The fact that BBB breakdown always goes hand in hand with hydrocephalus suggests that BBB disruption may be secondary to hydrocephalus. There is evidence showing that impairment of BBB integrity is in association with hydrocephalus18,46,47. For example, 3,6-diaminoacridine hydrochloride48 and lanthanum chloride49 were able to traverse the endothelial tight junctions and infiltrate into brain parenchyma in hydrocephalic mice. In addition, structural changes in endothelial cells were observed in both hydrocephalic rats50 and hydrocephalic human patients50,51,52. Moreover, BBB-related transporters, including P-glycoprotein, were altered in hydrocephalic rats53,54. However, due to technical difficulties (e.g., long turnover rate of laminin), we are unable to experimentally demonstrate that the BBB breakdown in a small percentage (10.7%) of PKO mice is secondary to or caused by hydrocephalus.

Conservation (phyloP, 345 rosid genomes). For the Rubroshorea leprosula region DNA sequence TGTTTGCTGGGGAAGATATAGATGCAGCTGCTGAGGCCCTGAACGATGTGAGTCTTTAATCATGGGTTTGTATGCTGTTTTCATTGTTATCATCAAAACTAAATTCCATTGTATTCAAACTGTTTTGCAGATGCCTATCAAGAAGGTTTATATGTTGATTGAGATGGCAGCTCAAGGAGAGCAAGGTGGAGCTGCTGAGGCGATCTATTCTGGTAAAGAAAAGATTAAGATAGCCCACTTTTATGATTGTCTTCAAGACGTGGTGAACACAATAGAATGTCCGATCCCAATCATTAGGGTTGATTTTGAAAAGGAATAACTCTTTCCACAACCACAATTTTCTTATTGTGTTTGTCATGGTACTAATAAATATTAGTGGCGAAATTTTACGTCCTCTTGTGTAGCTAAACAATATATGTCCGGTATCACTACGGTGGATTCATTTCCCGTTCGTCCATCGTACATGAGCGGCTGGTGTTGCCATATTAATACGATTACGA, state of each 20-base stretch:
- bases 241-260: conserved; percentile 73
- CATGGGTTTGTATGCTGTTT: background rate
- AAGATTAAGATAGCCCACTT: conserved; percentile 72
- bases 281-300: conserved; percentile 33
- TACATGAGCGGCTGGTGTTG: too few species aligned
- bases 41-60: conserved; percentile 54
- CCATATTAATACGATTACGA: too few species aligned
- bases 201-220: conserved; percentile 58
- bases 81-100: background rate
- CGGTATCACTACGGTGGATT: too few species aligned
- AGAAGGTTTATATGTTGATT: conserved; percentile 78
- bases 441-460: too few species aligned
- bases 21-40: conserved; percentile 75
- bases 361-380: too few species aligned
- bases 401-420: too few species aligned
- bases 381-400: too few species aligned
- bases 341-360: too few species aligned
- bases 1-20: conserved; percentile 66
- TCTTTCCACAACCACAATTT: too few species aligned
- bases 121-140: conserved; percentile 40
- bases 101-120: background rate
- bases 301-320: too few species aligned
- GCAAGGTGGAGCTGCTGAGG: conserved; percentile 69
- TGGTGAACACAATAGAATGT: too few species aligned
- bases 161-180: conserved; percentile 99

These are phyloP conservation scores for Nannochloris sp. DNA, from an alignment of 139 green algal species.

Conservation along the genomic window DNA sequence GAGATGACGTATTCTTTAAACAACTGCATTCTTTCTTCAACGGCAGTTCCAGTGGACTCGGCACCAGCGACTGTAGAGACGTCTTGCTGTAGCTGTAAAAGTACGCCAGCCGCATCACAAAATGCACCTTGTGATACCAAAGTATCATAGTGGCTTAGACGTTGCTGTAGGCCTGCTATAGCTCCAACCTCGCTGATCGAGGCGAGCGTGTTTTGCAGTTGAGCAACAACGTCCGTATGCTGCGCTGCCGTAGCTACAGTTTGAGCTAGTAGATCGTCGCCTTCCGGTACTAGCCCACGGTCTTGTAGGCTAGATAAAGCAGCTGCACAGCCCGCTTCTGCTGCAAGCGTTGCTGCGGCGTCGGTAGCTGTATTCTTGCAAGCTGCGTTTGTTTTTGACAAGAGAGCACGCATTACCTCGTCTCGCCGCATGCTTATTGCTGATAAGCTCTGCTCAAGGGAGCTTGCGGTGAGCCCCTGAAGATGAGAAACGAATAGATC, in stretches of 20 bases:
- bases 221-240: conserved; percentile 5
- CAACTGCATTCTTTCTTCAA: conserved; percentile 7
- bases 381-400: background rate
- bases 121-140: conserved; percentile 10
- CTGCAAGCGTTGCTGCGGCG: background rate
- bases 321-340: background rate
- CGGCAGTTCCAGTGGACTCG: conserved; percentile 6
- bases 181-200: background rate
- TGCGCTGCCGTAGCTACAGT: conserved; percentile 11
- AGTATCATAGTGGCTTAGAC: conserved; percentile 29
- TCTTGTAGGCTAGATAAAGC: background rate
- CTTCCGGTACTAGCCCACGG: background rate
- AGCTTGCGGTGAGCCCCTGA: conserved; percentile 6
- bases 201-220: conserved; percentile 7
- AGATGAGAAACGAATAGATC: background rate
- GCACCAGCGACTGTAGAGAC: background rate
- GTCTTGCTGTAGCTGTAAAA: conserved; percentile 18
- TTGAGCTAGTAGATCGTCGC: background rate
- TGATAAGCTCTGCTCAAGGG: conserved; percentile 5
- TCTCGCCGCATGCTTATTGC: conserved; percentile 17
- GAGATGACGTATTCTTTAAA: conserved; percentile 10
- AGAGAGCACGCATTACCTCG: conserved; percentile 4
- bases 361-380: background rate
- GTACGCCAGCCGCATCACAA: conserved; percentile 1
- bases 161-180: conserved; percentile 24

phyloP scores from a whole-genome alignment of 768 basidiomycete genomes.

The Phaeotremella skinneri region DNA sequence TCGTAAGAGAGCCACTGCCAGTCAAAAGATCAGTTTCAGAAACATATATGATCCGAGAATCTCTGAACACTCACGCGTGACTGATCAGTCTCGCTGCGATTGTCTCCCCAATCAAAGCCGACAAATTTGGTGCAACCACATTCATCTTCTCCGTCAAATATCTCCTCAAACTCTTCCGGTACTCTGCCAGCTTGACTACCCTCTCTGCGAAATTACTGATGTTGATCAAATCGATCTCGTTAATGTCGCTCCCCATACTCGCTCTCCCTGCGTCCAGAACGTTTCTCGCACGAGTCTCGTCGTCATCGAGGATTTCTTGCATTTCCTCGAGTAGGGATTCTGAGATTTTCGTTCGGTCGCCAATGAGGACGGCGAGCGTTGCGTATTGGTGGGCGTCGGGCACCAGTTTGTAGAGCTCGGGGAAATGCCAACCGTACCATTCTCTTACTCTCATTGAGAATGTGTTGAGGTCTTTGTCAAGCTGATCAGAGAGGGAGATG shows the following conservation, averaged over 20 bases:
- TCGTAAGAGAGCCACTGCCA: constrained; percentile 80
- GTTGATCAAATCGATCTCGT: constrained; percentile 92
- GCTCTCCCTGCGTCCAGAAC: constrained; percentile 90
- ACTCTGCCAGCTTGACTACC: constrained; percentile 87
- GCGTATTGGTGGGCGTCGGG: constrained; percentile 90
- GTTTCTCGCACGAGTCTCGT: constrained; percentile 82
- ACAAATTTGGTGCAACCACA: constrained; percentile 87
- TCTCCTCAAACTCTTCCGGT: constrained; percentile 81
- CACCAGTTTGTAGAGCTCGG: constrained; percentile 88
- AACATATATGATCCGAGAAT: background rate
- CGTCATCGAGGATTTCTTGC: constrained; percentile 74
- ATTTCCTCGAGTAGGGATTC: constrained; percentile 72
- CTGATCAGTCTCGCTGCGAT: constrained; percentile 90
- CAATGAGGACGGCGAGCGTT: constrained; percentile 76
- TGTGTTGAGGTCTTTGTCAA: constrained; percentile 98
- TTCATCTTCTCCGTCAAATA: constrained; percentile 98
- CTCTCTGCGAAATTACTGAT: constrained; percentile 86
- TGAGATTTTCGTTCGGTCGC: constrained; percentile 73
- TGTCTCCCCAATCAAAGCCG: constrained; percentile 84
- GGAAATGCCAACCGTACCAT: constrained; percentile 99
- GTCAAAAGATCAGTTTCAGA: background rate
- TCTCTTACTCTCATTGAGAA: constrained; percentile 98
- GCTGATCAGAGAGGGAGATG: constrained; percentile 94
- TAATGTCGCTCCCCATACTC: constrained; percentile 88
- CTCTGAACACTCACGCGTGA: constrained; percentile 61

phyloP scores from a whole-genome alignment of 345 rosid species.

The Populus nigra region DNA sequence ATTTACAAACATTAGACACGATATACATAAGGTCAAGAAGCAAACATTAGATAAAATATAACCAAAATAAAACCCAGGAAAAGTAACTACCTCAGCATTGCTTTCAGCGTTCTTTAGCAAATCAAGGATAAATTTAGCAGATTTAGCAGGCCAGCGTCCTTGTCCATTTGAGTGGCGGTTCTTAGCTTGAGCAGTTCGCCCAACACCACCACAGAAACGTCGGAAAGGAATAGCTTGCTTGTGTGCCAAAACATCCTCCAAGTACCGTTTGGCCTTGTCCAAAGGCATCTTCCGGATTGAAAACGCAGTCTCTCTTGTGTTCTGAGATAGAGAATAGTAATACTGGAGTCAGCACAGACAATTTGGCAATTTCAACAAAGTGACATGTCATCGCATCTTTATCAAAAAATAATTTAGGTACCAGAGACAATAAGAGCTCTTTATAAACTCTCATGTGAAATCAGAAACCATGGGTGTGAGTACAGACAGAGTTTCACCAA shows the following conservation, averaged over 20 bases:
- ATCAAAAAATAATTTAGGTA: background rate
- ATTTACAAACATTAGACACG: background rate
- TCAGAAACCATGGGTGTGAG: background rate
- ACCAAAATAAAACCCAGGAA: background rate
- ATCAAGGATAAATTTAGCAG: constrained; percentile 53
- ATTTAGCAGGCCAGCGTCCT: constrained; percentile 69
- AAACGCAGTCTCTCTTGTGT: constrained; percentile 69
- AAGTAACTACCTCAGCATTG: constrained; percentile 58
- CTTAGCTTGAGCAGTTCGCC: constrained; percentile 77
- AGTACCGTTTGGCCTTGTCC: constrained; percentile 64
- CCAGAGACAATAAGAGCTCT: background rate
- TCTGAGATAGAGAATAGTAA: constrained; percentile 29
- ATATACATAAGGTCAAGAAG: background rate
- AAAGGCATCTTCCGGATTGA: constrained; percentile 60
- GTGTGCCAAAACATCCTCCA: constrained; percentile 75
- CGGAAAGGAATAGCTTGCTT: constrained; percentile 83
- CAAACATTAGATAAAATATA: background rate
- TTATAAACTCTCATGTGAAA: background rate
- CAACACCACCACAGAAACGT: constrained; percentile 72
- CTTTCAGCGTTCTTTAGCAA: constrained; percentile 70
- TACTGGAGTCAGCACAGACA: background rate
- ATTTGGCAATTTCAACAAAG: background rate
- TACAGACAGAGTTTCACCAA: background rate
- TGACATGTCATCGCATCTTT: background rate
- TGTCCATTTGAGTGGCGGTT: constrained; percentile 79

Compared to the phenotype of astrocytic laminin deficiency (BBB breakdown and age-dependent intracerebral hemorrhage)22,23, loss of pericytic laminin leads to a milder phenotype in vascular integrity. This mild phenotype may be explained by the anatomical structure of the BBB and laminin isoforms expressed by these cells. At the BBB, pericytes are sandwiched between endothelial cells and astrocytic endfeet24, and covered by laminin-containing BM synthesized by all three cell types. Previous studies reported that astrocytes produce laminin α1 and α2, whereas endothelial cells make laminin α4 and α513,14,15,16. Our data showed that pericytes, like endothelial cells, predominantly synthesize laminin α4 and α5. Thus, loss of pericytic laminin could be compensated by endothelial laminin, leading to a mild phenotype; while loss of astrocytic laminin can not be compensated by laminin synthesized by endothelial cells or pericytes, resulting in a severe phenotype. This explanation is consistent with the phenotype of laminin α4 deficient mice. The laminin α4−/− mice developed hemorrhage in embryonic and neonatal stages, but were recovered in adulthood21. The recovery may be explained by the contribution of pericyte-derived laminin α4. However, since the PKO mice were not in a pure background, we cannot exclude the possibility that the mixed genetic background plays a role in the reported phenotype.